The cliffs are not even the best part. The gorge is punctuated by dozens of stunning waterfalls and natural pools, each of them Instagram-worthy. These natural wonders make the Red Stone Gorge the most picturesque of all the places we’ve visited in Henan Province.

Yuntai Mountain
Yuntai Mountain
Another waterfall at Red Stone Gorge
Another waterfall at Red Stone Gorge
Yuntai Mountain
Yuntai Mountain
That building atop the cliff is the end of the trail.
That building atop the cliff is the end of the trail.

The 2-km trail starts on top of a cliff and then drops 50 meters to the stream that runs below. It is so scenic, you’ll forget that once you’re down, you’re gonna have to climb back up to the roadside again at the end of it. I didn’t realize it, so I was quite overwhelmed by the long flights of stairs that greeted me. I was practically vomiting air by the time I completed the trail. Fortunately, I had a bottle of water with me and that there’s an ice cream store around the corner.

2. Tanpu Gorge (Xiaozhai Valley) – Day 1

Surrounded by towering cliffs, a bridge marks the start of a trail that follows the river and leads visitors upstream. Along the way are a number of small but picturesque waterfalls including the Lover’s Waterfall, a three-tiered cascade; and the Y-shaped waterfall. It’s a much gentler hike and takes 1-1.5 hours. There are also a number of pools where visitors may choose to soak their feet after an hour of tiring trek. At the end of the 2-km trail is the Butterfly Wall.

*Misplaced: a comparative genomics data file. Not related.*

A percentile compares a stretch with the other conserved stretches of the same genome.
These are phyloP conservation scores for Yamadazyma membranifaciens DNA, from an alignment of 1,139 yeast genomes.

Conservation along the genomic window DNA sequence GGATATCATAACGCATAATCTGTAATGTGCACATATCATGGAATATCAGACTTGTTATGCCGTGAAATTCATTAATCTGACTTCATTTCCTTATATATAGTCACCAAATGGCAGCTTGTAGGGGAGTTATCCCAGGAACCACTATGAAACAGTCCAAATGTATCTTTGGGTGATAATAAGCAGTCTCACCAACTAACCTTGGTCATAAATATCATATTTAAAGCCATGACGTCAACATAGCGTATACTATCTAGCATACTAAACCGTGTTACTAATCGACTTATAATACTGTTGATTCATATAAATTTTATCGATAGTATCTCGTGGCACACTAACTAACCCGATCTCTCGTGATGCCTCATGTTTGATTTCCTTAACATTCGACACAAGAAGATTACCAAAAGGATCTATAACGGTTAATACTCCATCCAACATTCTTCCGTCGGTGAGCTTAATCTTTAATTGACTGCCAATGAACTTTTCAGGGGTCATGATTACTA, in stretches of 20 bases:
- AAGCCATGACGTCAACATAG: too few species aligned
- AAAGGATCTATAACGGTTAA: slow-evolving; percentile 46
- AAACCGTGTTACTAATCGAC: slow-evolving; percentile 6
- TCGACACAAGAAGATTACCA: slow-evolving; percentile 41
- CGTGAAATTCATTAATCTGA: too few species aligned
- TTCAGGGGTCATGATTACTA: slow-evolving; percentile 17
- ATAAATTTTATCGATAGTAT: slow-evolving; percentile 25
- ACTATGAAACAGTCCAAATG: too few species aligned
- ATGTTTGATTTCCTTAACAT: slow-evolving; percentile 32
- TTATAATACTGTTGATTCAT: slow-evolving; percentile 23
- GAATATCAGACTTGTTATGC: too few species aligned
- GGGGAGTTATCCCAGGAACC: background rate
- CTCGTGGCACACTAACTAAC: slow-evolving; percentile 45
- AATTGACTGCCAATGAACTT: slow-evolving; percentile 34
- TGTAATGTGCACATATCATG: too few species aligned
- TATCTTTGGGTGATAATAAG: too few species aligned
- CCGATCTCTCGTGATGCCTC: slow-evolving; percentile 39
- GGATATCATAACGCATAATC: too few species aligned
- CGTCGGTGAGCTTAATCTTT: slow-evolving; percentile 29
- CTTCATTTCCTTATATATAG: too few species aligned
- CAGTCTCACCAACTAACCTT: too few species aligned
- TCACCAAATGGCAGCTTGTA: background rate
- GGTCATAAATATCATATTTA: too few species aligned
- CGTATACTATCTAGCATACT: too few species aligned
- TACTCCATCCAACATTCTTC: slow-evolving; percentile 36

Tanpu Gorge
Tanpu Gorge
Rafting in Tanpu Gorge

Bamboo rafting is also a popular activity among tourists.

We did this tour on the same day we visited the Red Stone Gorge, so it’s possible to squeeze both spots in one but it can get really tiring. If you want to do both in one day, I recommend doing the the Tanpu Gorge first. Red Stone is much much much more spectacular that if you visit it before Tanpu, you will be underwhelmed by the latter.

3. Cornel Peak (Day 2)

Cornel Peak
Cornel Peak

When you reach the entrance to this part of the mountain, you’ll have two